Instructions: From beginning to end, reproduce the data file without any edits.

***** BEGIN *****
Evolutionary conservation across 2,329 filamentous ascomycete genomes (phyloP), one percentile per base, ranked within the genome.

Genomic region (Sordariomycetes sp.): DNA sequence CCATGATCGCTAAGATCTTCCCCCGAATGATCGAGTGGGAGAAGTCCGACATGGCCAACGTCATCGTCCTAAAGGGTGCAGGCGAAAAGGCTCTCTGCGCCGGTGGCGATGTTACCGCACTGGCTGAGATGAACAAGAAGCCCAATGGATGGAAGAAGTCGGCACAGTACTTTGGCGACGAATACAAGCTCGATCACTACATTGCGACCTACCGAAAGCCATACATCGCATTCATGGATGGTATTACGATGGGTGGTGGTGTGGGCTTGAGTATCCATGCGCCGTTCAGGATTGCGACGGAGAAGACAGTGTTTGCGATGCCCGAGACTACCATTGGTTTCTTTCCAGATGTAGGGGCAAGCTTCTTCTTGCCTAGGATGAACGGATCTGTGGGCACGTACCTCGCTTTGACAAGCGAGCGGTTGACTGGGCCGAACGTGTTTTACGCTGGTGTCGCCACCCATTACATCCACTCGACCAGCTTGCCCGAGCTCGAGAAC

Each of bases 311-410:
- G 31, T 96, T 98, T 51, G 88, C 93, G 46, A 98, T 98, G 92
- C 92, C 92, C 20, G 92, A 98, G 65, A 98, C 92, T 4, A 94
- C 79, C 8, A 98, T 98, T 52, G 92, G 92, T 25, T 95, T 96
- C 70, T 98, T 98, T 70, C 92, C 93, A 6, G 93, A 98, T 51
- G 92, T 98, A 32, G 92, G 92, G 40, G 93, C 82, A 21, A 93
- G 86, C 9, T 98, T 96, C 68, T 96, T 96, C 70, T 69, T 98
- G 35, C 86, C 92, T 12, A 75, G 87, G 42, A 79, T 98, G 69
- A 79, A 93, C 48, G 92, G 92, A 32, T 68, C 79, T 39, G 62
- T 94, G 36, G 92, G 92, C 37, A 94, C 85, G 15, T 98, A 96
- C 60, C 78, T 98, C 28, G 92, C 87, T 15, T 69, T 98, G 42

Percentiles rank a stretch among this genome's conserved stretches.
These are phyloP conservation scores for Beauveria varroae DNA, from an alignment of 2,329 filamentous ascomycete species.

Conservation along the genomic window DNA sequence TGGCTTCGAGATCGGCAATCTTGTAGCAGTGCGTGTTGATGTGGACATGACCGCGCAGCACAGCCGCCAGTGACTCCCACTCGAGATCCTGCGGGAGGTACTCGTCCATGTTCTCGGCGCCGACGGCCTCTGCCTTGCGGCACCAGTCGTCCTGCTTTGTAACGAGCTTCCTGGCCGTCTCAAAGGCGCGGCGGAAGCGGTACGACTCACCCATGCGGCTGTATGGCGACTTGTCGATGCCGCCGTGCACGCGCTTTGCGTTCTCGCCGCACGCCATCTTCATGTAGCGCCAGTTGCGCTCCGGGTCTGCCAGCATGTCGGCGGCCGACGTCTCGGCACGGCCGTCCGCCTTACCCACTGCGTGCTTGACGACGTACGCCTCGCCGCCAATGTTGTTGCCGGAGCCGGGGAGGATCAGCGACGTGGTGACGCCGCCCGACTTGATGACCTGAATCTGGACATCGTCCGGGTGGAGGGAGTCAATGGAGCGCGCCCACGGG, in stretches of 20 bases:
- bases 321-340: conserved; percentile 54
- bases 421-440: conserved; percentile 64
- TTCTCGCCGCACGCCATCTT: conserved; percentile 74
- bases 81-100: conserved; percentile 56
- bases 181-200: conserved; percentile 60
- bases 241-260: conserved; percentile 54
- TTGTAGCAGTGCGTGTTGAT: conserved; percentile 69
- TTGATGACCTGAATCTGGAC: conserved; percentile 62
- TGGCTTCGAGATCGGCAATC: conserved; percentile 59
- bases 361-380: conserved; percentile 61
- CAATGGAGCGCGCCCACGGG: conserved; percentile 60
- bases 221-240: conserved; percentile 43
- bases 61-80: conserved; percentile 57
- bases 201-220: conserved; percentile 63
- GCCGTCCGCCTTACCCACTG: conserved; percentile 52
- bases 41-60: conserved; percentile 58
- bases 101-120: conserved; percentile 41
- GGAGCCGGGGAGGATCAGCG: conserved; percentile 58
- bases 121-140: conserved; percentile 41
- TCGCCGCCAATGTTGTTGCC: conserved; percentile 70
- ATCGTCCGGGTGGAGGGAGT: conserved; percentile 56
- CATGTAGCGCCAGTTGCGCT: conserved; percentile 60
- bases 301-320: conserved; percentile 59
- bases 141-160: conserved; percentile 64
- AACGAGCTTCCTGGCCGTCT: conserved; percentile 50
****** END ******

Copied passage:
Evolutionary conservation across 2,329 filamentous ascomycete genomes (phyloP), one percentile per base, ranked within the genome.

Genomic region (Sordariomycetes sp.): DNA sequence CCATGATCGCTAAGATCTTCCCCCGAATGATCGAGTGGGAGAAGTCCGACATGGCCAACGTCATCGTCCTAAAGGGTGCAGGCGAAAAGGCTCTCTGCGCCGGTGGCGATGTTACCGCACTGGCTGAGATGAACAAGAAGCCCAATGGATGGAAGAAGTCGGCACAGTACTTTGGCGACGAATACAAGCTCGATCACTACATTGCGACCTACCGAAAGCCATACATCGCATTCATGGATGGTATTACGATGGGTGGTGGTGTGGGCTTGAGTATCCATGCGCCGTTCAGGATTGCGACGGAGAAGACAGTGTTTGCGATGCCCGAGACTACCATTGGTTTCTTTCCAGATGTAGGGGCAAGCTTCTTCTTGCCTAGGATGAACGGATCTGTGGGCACGTACCTCGCTTTGACAAGCGAGCGGTTGACTGGGCCGAACGTGTTTTACGCTGGTGTCGCCACCCATTACATCCACTCGACCAGCTTGCCCGAGCTCGAGAAC

Each of bases 311-410:
- G 31, T 96, T 98, T 51, G 88, C 93, G 46, A 98, T 98, G 92
- C 92, C 92, C 20, G 92, A 98, G 65, A 98, C 92, T 4, A 94
- C 79, C 8, A 98, T 98, T 52, G 92, G 92, T 25, T 95, T 96
- C 70, T 98, T 98, T 70, C 92, C 93, A 6, G 93, A 98, T 51
- G 92, T 98, A 32, G 92, G 92, G 40, G 93, C 82, A 21, A 93
- G 86, C 9, T 98, T 96, C 68, T 96, T 96, C 70, T 69, T 98
- G 35, C 86, C 92, T 12, A 75, G 87, G 42, A 79, T 98, G 69
- A 79, A 93, C 48, G 92, G 92, A 32, T 68, C 79, T 39, G 62
- T 94, G 36, G 92, G 92, C 37, A 94, C 85, G 15, T 98, A 96
- C 60, C 78, T 98, C 28, G 92, C 87, T 15, T 69, T 98, G 42

Percentiles rank a stretch among this genome's conserved stretches.
These are phyloP conservation scores for Beauveria varroae DNA, from an alignment of 2,329 filamentous ascomycete species.

Conservation along the genomic window DNA sequence TGGCTTCGAGATCGGCAATCTTGTAGCAGTGCGTGTTGATGTGGACATGACCGCGCAGCACAGCCGCCAGTGACTCCCACTCGAGATCCTGCGGGAGGTACTCGTCCATGTTCTCGGCGCCGACGGCCTCTGCCTTGCGGCACCAGTCGTCCTGCTTTGTAACGAGCTTCCTGGCCGTCTCAAAGGCGCGGCGGAAGCGGTACGACTCACCCATGCGGCTGTATGGCGACTTGTCGATGCCGCCGTGCACGCGCTTTGCGTTCTCGCCGCACGCCATCTTCATGTAGCGCCAGTTGCGCTCCGGGTCTGCCAGCATGTCGGCGGCCGACGTCTCGGCACGGCCGTCCGCCTTACCCACTGCGTGCTTGACGACGTACGCCTCGCCGCCAATGTTGTTGCCGGAGCCGGGGAGGATCAGCGACGTGGTGACGCCGCCCGACTTGATGACCTGAATCTGGACATCGTCCGGGTGGAGGGAGTCAATGGAGCGCGCCCACGGG, in stretches of 20 bases:
- bases 321-340: conserved; percentile 54
- bases 421-440: conserved; percentile 64
- TTCTCGCCGCACGCCATCTT: conserved; percentile 74
- bases 81-100: conserved; percentile 56
- bases 181-200: conserved; percentile 60
- bases 241-260: conserved; percentile 54
- TTGTAGCAGTGCGTGTTGAT: conserved; percentile 69
- TTGATGACCTGAATCTGGAC: conserved; percentile 62
- TGGCTTCGAGATCGGCAATC: conserved; percentile 59
- bases 361-380: conserved; percentile 61
- CAATGGAGCGCGCCCACGGG: conserved; percentile 60
- bases 221-240: conserved; percentile 43
- bases 61-80: conserved; percentile 57
- bases 201-220: conserved; percentile 63
- GCCGTCCGCCTTACCCACTG: conserved; percentile 52
- bases 41-60: conserved; percentile 58
- bases 101-120: conserved; percentile 41
- GGAGCCGGGGAGGATCAGCG: conserved; percentile 58
- bases 121-140: conserved; percentile 41
- TCGCCGCCAATGTTGTTGCC: conserved; percentile 70
- ATCGTCCGGGTGGAGGGAGT: conserved; percentile 56
- CATGTAGCGCCAGTTGCGCT: conserved; percentile 60
- bases 301-320: conserved; percentile 59
- bases 141-160: conserved; percentile 64
- AACGAGCTTCCTGGCCGTCT: conserved; percentile 50